COUNTY TO POT PATIENTS WITH HOUSING VOUCHERS: YOU ARE ‘SUBJECT TO TERMINATION’
(PNN) -- Certified medical marijuana patients who receive HUD Section 8 housing subsidies on Kaua`i “will be subject to termination... if it is found (they) have... marijuana” in their homes according to a letter sent to participants in the program Monday despite Obama administration statements that state laws regarding medical marijuana will be respected by the federal government.
PNN has obtained a copy of the unsigned letter from the Kaua`i County Housing Agency which states:
“The Housing Choice Voucher Program (Section 8 HUD) is a federal program and subject to Federal laws. Federal law trumps state laws. Therefore, under federal law any marijuana use in federally subsidized housing is prohibited. This applies to both current program participants and new applicants.”
The letter, entitled “Important Alert Regarding Medical Marijuana” says that the county agency which runs the federal program, “has received several questions regarding the use of medical marijuana in federally subsidized housing” before describing the provisions of the medical marijuana law passed by the legislature that became law in June of 2000.
It claims “HUD concludes that State laws purporting to legalize medical marijuana directly conflict with the admission and occupancy requirements of the Quality Housing and Work Responsibility act of 1998” and that “a state statute ‘is invalid to the extent that it actually conflicts with a... Federal stature,’” although it does not indicate what or who they are quoting in the last segment.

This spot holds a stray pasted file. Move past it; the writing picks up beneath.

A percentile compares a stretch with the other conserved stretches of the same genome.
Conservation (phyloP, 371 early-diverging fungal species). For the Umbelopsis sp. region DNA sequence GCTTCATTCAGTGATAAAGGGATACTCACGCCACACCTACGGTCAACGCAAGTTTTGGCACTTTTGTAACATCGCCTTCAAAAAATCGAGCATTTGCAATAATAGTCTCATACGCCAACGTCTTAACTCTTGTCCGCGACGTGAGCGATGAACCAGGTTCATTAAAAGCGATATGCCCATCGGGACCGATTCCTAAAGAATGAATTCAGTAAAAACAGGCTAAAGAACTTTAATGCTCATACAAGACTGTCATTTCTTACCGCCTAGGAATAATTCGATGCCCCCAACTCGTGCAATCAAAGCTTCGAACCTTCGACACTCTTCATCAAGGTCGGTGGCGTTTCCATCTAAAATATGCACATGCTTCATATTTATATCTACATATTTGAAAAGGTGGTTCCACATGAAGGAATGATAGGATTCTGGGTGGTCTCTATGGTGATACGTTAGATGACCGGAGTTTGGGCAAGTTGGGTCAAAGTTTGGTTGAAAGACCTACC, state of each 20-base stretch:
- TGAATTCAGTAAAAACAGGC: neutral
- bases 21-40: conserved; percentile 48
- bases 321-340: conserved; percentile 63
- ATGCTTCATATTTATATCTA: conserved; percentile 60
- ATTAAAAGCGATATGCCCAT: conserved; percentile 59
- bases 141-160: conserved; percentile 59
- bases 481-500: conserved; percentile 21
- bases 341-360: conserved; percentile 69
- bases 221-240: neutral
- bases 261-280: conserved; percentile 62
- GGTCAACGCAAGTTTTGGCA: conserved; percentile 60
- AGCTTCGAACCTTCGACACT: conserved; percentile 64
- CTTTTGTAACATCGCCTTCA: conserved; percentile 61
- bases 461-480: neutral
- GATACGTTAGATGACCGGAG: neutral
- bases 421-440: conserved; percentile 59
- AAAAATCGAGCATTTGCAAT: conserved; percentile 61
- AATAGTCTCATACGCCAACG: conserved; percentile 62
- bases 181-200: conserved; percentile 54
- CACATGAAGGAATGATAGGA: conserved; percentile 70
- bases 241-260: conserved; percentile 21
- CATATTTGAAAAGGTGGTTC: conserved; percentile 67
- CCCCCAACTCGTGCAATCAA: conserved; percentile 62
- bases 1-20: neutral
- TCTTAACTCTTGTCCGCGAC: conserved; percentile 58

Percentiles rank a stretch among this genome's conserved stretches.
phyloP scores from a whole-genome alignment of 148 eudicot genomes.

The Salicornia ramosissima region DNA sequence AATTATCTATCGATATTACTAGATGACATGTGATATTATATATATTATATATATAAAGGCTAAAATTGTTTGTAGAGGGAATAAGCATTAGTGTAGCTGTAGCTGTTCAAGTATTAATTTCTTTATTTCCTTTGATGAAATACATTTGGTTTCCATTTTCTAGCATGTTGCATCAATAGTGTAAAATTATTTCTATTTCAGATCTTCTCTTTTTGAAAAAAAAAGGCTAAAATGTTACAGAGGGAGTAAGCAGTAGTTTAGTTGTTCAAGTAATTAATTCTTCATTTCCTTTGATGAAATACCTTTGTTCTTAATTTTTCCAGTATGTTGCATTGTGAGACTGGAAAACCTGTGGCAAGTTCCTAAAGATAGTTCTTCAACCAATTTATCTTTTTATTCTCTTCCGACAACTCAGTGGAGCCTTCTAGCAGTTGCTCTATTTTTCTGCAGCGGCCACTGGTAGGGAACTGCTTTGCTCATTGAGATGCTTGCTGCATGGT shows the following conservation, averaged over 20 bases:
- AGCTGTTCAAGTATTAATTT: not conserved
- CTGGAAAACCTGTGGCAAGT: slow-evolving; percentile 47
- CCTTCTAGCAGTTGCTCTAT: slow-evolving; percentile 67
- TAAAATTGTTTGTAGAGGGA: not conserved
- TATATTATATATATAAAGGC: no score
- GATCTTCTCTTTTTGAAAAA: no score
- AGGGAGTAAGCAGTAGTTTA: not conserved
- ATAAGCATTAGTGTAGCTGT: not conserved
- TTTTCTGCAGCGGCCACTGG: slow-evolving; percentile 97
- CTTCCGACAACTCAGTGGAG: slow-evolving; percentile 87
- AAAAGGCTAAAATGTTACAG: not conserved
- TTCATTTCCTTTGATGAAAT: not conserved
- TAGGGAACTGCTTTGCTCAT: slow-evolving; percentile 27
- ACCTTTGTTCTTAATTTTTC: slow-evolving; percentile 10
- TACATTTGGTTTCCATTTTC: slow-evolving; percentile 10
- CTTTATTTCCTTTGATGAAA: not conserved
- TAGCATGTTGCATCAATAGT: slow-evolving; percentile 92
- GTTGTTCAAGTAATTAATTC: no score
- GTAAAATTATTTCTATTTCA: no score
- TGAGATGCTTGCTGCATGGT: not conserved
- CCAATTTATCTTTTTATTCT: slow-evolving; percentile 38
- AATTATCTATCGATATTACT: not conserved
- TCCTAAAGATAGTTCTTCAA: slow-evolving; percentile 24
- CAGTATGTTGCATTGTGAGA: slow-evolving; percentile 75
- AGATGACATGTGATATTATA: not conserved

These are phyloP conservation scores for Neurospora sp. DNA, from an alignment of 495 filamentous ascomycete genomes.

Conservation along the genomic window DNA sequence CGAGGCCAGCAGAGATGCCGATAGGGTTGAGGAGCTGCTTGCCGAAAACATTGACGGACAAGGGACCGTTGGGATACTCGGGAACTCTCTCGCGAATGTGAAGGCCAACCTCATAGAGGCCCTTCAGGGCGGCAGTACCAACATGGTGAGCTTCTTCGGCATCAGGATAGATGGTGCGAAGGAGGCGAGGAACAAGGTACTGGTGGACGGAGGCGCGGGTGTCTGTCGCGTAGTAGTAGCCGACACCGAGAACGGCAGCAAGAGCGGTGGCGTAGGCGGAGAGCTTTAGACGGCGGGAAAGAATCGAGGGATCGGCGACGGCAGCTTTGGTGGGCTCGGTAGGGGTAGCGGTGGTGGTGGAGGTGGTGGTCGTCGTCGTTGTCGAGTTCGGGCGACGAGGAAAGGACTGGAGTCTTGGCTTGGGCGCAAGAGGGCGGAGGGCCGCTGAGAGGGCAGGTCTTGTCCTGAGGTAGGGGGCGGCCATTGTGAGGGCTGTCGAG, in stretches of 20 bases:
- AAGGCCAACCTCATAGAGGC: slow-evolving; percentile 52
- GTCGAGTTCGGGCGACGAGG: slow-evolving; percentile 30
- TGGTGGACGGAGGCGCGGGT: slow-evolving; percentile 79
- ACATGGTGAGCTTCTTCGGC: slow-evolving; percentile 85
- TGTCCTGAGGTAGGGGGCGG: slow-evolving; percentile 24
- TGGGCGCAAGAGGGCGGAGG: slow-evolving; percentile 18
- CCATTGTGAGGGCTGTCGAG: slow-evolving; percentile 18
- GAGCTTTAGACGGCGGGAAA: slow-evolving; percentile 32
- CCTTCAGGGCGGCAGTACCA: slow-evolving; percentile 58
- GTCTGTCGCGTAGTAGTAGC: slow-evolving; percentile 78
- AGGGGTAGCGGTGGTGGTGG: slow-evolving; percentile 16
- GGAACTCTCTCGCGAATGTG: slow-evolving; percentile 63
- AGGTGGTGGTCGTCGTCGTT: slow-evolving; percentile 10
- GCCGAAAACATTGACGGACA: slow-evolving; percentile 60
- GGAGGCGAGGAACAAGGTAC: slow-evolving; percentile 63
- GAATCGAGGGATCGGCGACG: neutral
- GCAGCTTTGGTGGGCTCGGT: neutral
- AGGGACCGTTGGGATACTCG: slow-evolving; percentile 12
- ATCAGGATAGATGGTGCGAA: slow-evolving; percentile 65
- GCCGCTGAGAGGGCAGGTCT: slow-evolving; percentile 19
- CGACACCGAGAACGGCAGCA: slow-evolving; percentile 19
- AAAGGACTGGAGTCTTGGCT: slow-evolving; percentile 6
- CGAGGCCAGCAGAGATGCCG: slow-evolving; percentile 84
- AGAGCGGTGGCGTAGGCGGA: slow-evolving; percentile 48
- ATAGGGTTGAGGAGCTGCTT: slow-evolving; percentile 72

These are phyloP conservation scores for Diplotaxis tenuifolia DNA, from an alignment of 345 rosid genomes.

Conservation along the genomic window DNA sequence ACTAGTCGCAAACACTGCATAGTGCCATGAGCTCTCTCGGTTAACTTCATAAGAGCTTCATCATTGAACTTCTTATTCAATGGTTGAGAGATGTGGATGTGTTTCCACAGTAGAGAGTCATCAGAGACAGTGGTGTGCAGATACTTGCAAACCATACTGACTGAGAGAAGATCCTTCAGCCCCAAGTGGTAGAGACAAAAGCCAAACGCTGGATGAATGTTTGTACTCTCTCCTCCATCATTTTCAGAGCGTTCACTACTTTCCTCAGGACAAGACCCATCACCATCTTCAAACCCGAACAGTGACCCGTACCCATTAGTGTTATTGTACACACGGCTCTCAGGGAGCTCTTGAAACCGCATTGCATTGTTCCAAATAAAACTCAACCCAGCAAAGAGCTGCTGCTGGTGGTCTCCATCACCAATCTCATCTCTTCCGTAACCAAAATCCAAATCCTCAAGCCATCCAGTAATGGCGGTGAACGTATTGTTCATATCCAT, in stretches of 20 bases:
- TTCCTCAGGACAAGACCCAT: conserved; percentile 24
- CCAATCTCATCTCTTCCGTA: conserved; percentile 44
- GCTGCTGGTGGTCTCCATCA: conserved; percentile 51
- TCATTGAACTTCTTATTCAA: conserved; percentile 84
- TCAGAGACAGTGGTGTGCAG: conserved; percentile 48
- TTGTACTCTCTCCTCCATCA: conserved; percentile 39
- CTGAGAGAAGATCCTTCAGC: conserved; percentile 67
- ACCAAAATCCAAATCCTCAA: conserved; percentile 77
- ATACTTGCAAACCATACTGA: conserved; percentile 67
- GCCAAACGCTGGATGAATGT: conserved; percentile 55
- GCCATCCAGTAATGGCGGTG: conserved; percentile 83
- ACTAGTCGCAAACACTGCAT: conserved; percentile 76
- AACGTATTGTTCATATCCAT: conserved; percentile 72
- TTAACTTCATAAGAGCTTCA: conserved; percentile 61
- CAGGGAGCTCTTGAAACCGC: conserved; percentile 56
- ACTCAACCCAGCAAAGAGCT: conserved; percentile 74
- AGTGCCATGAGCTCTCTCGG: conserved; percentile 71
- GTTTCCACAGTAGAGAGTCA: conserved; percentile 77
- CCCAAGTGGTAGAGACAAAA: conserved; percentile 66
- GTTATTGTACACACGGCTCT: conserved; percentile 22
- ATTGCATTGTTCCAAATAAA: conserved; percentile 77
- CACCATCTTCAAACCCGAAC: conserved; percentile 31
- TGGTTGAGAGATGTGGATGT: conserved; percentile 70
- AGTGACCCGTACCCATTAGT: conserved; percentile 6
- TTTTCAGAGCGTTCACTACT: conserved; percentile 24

The letter does not make clear whether it is a federally or county generated directive.
While the list of medical marijuana certificate holders is supposed to be kept confidential it is administered by the state Department of Public Safety (DPS) and reportedly distributed to local police departments.
A list of users was “inadvertently” sent to a Hawai`i Island newspaper by a DPS official a few years back and confidentiality has been a problem according to testimony before the legislature this year.
Bills to move the medical marijuana program to the Department of Health and release names only upon request of local police departments was killed by the legislature last session and a bill to study the state’s program was vetoed by Governor Lingle earlier this month.
The letter does not say what constitutes being “found” to have marijuana or, if discovered, whether participation in the program is considered grounds for termination.
In October 2009 Attorney General Eric Holder announced formal guidelines for federal prosecutors in states that have enacted laws authorizing the use of marijuana for medical purposes.
The memorandum on the subject from Deputy Attorney General David W. Ogden was sent to United States Attorneys and reads in part:
As a general matter, pursuit of these priorities should not focus federal resources in your States on individuals whose actions are in clear and unambiguous compliance with existing state laws providing for the medical use of marijuana. For example, prosecution of individuals with cancer or other serious illnesses who use marijuana as part of a recommended treatment regimen consistent with applicable state law, or those caregivers in clear and unambiguous compliance with existing state law who provide such individuals with marijuana, is unlikely to be an efficient use of limited federal resources.
We’ll be taking tomorrow off and will be back Monday